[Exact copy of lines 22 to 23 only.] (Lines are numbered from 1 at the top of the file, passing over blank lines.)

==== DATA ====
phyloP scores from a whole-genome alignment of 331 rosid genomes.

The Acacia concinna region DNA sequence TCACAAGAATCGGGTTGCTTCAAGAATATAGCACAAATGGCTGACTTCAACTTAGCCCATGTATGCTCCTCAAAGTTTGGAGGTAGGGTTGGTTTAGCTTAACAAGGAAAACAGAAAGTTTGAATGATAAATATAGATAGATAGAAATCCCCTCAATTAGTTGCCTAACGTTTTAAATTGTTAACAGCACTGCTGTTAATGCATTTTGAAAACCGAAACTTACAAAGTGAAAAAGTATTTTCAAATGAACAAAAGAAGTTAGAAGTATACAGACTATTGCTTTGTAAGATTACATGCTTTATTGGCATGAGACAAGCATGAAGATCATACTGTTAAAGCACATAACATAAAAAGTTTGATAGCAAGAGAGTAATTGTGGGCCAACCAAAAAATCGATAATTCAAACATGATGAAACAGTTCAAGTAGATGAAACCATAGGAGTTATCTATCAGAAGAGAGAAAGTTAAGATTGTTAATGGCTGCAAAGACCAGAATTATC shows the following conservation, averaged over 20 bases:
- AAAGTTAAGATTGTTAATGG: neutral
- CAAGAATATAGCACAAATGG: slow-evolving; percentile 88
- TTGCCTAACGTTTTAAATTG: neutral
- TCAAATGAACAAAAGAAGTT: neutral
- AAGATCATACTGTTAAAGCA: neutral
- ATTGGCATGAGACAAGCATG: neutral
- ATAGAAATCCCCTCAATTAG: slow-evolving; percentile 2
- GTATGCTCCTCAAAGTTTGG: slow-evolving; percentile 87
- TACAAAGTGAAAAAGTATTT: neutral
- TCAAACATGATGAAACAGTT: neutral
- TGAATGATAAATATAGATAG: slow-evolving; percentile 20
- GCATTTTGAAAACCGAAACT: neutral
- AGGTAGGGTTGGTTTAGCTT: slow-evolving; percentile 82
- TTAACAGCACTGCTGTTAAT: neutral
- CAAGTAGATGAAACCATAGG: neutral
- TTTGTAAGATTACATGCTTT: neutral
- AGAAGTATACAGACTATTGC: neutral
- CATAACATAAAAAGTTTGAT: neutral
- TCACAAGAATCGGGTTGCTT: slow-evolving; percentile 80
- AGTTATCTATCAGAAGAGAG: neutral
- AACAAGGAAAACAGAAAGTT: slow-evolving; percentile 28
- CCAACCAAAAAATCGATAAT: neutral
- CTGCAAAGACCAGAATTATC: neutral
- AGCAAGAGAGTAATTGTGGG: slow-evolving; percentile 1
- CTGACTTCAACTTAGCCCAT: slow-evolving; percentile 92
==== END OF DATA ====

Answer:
- AGTTATCTATCAGAAGAGAG: neutral
- AACAAGGAAAACAGAAAGTT: slow-evolving; percentile 28